22 January 2018
Changes have been made to the Absentee Owner Surcharge (AOS) exemption and the calculation of AOS for trusts that are part of a chain of trusts. Trusts with foreign beneficiaries should consider the new rules.
The relevant legislation, the State Taxation Acts Further Amendment Act 2017 Vic (Act) received Royal Assent on 19 December 2017.
Absentee Owner Surcharge
From 1 January 2016, the AOS applies to taxable land owned by foreign owners. The AOS covers discretionary, unit and fixed trusts with at least one beneficiary who is a Foreign Beneficiary (Absentee Trust). As of 2017, the AOS has been increased to 1.5%.
A Foreign Beneficiary, or Absentee Beneficiary as referred to in the Act includes:
- Foreign individuals (excluding Australian permanent residents) absent from Australia on 31 December of the year prior to the tax year or absent for more than 6 months in the year prior to the tax year; or
- A corporation incorporated outside of Australia or a corporation where an Absentee Person/Persons hold more than 50% shares or voting power, or can control the composition of the board.
Before 2018, a discretionary AOS exemption (Exemption) was only available for corporations. The Victorian Government has extended the Exemption to include Foreign Beneficiaries of an Absentee Trust. The discretionary Exemption status may be granted to a Foreign Beneficiary of the trust such that the beneficiary is not considered to be an Absentee Person. As a result, a trust where all Foreign Beneficiaries are exempt will not be considered to be an Absentee Trust to be liable for the AOS (Trust Exemption). Exemptions for Foreign Beneficiaries can apply from 1 January 2018.
Criteria for Exemption
The guidelines for the Exemption criteria have been published by the Treasurer in the Government Gazette on 5 January 2018. Broadly, the Exemption is intended to relieve trusts that are Australian-based, exhibit good corporate behaviour (including tax liability records), operate commercially in Victoria and whose commercial activities contribute to the Victorian economy by utilising local inputs (labour, material and services). The Exemption is not intended to apply to passive property investors.
The Treasurer will also have regard to the nature and degree of a Foreign Beneficiary’s interest in the trust and practical influence of the beneficiary on the administration and conduct of the trust. For example, the greater the degree of interest/ practical influence and involvement in the trust by the Foreign Beneficiary, the less likely an Exemption will be granted.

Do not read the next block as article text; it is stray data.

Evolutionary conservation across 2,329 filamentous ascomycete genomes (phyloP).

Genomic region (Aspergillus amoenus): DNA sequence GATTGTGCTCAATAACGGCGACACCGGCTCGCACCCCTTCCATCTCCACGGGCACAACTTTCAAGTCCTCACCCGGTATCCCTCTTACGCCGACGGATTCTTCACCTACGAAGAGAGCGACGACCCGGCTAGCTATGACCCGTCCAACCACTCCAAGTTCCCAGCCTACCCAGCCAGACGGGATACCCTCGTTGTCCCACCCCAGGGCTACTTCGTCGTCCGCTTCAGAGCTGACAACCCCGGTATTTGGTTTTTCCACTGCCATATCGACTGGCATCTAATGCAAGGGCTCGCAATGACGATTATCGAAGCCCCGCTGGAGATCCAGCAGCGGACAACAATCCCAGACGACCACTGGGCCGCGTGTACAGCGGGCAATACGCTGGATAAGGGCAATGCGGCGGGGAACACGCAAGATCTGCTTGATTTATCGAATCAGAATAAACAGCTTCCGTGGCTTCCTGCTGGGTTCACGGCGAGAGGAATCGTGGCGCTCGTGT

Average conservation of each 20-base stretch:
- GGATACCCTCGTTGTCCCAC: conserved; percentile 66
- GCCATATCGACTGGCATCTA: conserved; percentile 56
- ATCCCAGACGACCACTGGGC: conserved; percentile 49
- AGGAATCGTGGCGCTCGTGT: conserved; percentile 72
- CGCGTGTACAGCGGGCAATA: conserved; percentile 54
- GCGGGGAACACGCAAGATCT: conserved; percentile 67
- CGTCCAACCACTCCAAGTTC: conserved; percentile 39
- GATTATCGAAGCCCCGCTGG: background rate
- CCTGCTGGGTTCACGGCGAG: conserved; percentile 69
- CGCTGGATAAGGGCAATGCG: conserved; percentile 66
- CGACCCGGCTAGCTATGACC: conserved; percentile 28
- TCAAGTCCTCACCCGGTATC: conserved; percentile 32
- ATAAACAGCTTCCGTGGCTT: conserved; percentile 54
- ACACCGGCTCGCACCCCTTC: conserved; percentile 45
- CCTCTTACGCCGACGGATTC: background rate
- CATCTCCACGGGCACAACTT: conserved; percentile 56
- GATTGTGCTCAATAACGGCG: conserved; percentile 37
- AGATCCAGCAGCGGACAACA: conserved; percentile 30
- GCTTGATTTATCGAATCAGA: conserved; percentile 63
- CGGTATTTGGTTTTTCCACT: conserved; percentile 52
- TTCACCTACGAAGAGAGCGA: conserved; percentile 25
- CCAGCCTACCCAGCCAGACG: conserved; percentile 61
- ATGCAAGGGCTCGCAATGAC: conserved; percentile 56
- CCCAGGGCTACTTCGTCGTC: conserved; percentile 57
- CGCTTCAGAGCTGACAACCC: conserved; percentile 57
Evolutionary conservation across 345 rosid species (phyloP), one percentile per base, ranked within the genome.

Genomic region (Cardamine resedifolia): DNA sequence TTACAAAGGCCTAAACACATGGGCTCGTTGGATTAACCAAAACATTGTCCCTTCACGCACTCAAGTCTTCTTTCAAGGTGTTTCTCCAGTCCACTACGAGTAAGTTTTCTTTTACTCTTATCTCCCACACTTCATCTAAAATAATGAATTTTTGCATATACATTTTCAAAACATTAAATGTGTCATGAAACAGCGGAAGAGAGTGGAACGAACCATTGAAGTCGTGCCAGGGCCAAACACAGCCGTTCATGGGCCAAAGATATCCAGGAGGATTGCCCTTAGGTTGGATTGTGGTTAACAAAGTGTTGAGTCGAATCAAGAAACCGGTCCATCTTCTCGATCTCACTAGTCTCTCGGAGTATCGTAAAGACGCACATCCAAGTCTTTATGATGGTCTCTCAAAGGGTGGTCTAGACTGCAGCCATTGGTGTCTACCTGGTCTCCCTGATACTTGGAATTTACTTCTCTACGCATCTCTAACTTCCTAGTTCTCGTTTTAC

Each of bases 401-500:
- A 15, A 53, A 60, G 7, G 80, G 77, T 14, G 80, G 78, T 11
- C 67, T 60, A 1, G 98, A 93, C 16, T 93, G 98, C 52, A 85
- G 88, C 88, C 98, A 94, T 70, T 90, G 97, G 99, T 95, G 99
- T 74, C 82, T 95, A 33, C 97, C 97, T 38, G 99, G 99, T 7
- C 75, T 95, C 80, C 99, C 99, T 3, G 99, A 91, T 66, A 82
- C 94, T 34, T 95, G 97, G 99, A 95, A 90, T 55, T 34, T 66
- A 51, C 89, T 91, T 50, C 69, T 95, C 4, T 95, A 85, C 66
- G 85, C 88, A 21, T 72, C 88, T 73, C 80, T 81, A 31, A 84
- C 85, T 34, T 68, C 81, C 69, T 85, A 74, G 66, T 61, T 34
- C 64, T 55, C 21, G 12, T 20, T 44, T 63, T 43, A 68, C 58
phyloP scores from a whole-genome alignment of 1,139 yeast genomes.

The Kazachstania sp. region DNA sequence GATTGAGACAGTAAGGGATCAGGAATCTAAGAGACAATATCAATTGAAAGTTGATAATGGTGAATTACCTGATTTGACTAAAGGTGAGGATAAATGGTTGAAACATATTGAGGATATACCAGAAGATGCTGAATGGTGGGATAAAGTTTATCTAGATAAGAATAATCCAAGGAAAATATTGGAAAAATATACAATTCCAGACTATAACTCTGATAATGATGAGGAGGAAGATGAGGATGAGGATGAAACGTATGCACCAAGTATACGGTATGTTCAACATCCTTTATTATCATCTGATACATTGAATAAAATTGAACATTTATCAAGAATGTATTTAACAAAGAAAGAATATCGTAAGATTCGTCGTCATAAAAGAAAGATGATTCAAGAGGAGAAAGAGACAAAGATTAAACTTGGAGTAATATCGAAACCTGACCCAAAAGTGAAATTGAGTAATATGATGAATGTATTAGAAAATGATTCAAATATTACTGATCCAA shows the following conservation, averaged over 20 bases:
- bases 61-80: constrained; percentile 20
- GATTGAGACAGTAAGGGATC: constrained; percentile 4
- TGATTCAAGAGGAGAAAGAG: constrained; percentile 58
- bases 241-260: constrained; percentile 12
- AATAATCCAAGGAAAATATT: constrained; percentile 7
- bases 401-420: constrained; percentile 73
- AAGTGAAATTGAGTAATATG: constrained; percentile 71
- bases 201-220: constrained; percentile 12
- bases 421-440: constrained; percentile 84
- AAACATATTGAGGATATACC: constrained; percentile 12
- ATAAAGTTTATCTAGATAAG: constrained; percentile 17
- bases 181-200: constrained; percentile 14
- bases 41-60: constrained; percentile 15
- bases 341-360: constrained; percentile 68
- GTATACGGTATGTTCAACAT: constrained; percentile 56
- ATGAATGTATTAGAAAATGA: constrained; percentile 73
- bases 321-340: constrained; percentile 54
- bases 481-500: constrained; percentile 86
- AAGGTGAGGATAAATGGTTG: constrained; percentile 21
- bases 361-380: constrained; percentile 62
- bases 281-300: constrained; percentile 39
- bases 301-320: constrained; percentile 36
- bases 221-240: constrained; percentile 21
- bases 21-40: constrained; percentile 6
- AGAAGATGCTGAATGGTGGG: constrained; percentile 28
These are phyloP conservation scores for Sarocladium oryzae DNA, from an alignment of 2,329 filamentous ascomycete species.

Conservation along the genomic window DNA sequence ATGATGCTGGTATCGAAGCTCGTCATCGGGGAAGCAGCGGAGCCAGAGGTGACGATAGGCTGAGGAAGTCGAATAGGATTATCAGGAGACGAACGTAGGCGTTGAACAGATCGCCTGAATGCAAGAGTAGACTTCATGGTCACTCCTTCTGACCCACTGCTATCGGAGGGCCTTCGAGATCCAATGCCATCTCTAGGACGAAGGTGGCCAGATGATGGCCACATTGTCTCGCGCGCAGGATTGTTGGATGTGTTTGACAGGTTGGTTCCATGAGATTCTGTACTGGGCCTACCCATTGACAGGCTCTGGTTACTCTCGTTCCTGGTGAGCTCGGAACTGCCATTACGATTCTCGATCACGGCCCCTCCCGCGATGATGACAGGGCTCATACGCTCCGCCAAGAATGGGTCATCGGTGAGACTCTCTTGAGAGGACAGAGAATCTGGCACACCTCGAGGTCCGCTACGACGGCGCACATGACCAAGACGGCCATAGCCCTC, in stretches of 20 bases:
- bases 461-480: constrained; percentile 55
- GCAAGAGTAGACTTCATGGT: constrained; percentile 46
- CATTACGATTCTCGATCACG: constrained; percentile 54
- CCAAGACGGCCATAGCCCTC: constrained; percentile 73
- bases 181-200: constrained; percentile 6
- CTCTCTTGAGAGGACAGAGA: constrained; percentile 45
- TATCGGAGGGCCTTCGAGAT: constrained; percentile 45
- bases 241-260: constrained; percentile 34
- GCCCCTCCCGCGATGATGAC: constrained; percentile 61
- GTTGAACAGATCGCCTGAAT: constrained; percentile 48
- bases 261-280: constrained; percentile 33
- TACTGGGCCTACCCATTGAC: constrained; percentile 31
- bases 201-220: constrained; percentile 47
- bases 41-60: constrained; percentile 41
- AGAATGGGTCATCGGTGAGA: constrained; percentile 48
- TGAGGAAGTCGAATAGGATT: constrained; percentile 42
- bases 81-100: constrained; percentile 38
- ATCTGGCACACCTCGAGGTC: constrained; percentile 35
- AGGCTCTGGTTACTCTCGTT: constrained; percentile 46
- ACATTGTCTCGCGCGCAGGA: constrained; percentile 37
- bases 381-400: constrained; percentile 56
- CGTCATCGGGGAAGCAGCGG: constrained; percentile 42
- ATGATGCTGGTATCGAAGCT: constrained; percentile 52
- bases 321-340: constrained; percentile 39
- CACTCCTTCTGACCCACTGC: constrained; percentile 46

The Trust Exemption criteria mirrors the corporation Exemption criteria to provide a level playing field for Australian-based corporations and trusts that make significant contributions to Victoria’s economy.
Trustees should make a written application, addressing the criteria outlined by the Treasurer’s guidelines (i.e. the extent of use of Victorian labour, materials, FIRB approvals, a statement on how its activities contribute to the Victorian economy, details of ownership structure and entitlements etc.). A list of details to include in the application can be found on the Victorian State Revenue Office website.
Changes to Absentee AOS for land held through a Trust Chain
From the 2018 land tax year, the way AOS is calculated for land held under an Absentee Trust will change. This change applies exclusively to land held by a trust in a chain of trusts (i.e. head trust/sub-trust structure). Prior to the modification, on one view the AOS was calculated based on the interest a foreign-owned head trust (a trust not held by further trusts) held in the sub-trust which owned the land.
For example, if A Trust is 100% held by B Trust, and B Trust is 30% held by C (a Foreign Beneficiary), A Trust will be assessed on 100% of the taxable land value even where there’s only a nominal foreign holding in B Trust.
From the 2018 land tax year, where the taxable land is held by a sub-trust, it will be clear that the AOS will be calculated on the proportion of interest (does not include an interest they hold on trust for another person) a Foreign Beneficiary owns directly/indirectly in the land held by the trust.
Applying the same facts above, C would have 100% x 30% = 30% interest in the land held by A Trust. The AOS for A Trust will now be assessed on 30% of the taxable land value.
Where the taxable land is held by the head trust, the AOS is calculated on the interest of the Absentee Beneficiary in the land.
On the same facts and assuming B Trust holds taxable land, C has a 30% interest in B Trust. The surcharge for B trust will be assessed on 30% of the taxable land value.
Thank you to Greenwoods Summer Clerk Eugenia Jin for her assistance in preparing this Riposte.